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Eye Surgery While Awake Allows Patients to Help Surgeon

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Published on Jun 9, 2010

A minimally invasive surgical technique to correct the double vision and crossed eyes in people with strabismus — performed under topical anesthesia with the patient awake — enables a patient to gauge the results while still in the operating room so that the surgeon can make any adjustments as necessary to ensure the best outcome.

The approach, pioneered for the last several years by Joseph Demer, M.D., Ph.D., ophthalmologist at UCLA's Jules Stein Eye Institute, has significantly expanded the number of people with strabismus who can benefit from surgery, not only by offering a procedure without the risks of general anesthesia, but also by facilitating surgical treatment for patients with smaller angles of strabismus than in the past.

Strabismus, in which the eyes fail to line up in the same direction when focusing, is the major cause of double vision in older adults. Until now, patients with strabismus at a large enough angle have been treated with surgery under general anesthesia to manipulate the eye muscles in an effort to correct the problem. Since the result couldn't be determined until the patient was awake, a second procedure was often required in an effort to achieve the desired outcome.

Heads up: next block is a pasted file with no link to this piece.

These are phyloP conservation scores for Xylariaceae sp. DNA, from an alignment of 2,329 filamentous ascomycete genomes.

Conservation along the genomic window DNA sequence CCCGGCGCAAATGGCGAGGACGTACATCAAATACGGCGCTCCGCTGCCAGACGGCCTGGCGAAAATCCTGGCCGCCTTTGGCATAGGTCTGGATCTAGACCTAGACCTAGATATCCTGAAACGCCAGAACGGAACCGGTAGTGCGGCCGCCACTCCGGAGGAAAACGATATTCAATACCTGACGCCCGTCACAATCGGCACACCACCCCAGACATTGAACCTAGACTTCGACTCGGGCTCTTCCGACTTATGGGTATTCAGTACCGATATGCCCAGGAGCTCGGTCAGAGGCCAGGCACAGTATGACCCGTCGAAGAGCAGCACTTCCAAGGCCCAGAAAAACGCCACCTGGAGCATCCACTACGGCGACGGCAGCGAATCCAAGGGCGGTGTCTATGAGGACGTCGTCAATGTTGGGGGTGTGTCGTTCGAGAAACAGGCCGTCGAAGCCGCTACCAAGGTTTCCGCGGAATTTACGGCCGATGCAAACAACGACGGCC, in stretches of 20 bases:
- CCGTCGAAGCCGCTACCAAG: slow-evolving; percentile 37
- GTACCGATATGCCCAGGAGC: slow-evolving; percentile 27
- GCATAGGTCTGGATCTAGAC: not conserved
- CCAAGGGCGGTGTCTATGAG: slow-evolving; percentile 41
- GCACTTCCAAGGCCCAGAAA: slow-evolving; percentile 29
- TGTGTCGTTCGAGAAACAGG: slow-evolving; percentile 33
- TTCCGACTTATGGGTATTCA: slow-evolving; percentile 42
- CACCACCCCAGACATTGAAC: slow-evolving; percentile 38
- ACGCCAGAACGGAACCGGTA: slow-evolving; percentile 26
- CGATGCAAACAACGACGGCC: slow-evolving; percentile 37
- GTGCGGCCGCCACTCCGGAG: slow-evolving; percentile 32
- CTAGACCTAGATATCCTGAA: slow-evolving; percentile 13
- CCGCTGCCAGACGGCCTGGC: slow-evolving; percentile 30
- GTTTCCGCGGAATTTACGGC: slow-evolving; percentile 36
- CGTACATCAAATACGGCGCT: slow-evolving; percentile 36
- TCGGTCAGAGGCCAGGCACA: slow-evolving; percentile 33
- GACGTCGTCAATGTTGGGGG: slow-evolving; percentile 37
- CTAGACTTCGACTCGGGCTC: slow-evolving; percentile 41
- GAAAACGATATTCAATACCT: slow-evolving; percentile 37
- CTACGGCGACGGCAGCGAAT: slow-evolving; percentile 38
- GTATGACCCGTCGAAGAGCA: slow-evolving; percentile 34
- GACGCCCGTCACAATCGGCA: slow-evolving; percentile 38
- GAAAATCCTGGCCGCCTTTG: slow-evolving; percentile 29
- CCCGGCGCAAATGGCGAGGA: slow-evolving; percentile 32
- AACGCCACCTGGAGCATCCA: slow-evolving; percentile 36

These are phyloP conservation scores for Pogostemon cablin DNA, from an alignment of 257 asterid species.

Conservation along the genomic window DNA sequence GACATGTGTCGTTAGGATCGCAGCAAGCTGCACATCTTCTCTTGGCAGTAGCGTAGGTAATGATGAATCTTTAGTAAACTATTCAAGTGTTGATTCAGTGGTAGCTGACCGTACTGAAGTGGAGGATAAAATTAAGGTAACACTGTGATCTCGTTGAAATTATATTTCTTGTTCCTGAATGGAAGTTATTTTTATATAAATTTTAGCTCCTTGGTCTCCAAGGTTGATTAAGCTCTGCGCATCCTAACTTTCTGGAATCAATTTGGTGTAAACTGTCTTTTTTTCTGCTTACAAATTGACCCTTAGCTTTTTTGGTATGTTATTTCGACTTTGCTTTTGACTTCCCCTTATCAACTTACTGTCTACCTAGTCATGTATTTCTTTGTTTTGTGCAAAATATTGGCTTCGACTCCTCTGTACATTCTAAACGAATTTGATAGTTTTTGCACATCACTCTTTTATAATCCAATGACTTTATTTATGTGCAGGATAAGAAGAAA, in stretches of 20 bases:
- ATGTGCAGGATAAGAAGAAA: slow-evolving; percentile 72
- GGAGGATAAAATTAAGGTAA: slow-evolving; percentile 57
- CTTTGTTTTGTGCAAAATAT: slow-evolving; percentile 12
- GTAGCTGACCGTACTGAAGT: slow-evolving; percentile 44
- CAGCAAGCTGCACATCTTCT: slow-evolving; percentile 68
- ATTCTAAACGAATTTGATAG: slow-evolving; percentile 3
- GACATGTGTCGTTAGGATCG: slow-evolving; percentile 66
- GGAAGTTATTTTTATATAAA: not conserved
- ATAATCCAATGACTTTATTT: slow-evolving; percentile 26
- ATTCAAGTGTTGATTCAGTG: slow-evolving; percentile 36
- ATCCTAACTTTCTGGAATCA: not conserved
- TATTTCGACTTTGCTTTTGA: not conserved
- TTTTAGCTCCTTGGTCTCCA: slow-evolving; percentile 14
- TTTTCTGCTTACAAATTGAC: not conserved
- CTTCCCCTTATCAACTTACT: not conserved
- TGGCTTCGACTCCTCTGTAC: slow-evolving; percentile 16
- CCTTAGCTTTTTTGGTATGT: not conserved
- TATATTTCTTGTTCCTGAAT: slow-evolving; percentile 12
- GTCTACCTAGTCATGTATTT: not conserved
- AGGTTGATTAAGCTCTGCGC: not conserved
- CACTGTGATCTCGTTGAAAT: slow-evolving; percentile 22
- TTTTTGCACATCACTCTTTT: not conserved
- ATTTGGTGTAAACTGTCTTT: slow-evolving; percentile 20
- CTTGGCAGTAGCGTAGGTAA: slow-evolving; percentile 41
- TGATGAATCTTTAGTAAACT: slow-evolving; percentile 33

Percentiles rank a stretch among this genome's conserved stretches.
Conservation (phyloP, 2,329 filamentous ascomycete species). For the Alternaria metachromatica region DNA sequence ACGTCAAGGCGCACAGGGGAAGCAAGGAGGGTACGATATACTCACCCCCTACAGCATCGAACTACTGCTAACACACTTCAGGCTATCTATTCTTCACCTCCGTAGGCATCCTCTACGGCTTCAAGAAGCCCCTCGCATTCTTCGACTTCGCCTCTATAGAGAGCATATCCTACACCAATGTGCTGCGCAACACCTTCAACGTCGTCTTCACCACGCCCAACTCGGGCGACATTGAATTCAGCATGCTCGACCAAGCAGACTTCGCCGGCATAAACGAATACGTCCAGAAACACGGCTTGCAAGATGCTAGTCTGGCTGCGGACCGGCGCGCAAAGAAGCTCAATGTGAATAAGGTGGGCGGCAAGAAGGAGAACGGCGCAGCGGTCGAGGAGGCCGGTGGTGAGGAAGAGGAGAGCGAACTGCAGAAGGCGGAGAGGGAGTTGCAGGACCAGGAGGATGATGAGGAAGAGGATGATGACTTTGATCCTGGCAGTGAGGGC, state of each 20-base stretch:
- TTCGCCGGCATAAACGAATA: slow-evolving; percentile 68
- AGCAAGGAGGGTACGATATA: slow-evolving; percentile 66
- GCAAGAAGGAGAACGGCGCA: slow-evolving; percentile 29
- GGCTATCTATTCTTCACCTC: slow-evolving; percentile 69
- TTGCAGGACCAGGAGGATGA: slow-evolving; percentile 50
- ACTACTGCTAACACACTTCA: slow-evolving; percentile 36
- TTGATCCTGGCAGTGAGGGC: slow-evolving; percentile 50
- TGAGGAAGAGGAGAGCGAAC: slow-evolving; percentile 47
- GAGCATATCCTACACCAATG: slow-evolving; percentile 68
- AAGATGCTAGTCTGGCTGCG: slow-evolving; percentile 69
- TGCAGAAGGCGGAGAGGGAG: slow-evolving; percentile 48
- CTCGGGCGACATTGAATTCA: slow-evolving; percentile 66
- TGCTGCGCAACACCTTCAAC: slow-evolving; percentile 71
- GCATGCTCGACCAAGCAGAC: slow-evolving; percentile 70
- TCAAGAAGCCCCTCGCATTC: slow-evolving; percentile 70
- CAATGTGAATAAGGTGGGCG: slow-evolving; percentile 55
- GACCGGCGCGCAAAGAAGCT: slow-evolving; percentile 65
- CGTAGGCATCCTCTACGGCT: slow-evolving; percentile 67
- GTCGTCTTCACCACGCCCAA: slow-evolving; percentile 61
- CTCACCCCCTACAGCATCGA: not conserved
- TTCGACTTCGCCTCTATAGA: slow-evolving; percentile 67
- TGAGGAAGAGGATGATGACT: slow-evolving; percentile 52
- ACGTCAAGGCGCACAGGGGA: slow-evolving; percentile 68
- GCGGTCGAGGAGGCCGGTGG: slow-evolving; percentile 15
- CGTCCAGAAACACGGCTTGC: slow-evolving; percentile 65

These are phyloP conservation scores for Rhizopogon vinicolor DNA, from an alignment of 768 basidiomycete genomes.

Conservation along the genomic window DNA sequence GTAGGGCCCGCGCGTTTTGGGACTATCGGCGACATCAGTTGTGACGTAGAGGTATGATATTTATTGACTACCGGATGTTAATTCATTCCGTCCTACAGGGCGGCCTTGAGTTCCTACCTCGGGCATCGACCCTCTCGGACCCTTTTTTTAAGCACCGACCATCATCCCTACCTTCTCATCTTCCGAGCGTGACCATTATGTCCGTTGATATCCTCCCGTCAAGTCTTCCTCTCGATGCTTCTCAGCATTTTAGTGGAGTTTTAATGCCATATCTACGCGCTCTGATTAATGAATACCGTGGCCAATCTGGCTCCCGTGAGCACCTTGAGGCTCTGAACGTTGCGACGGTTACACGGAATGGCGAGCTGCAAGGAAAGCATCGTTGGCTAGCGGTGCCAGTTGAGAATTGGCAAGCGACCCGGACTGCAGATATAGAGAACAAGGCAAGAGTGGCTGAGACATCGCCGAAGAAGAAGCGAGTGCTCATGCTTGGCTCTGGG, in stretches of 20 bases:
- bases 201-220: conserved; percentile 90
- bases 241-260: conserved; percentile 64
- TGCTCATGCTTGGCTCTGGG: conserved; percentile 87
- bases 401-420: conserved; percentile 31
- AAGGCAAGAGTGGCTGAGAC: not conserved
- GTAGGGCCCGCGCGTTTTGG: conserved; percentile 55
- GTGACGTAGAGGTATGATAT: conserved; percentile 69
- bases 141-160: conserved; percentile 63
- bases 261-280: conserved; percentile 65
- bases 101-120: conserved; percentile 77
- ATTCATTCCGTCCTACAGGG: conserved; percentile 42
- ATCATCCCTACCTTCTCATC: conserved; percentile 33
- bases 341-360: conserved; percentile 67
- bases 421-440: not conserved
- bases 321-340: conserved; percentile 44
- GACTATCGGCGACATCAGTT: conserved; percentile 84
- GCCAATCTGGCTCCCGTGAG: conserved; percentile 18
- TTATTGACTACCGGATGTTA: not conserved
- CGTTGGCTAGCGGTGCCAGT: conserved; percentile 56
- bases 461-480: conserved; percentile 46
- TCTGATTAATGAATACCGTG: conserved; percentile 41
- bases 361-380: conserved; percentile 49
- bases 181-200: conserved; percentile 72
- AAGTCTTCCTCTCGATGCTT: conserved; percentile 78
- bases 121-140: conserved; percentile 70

Patients with small-angle strabismus, or whose general health makes them poor candidates for major surgery, have used thick and cumbersome prismatic glasses to manage their symptoms. "These glasses are sometimes effective, and sometimes not," Dr. Demer notes. "But even when they do help, the ability to free patients from being dependent on prisms — especially since many have had cataract and laser surgery so that they don't need spectacles other than for their double vision — is a major benefit."

The traditional surgical methods tended to "overshoot" the correction for patients with small angles of displacement, essentially giving them double vision in the other direction, Dr. Demer explains. With the minimally invasive procedure, instead of detaching the eye muscle completely, the surgeon can partially trim the tendons of the muscle, allowing the remaining tendons to stretch so that smaller angles of misalignment can be treated more reliably. All of this is done in 15-20 minutes, without the grogginess and bandages that come with general anesthesia. "It's like getting a filling at the dentist — you can go right back to your normal activities later that day."

"Many adult patients with double vision have been told that surgery is not an option," Dr. Demer adds, "but with this minimally invasive approach they are now candidates."

Learn more at www.uclahealth.org

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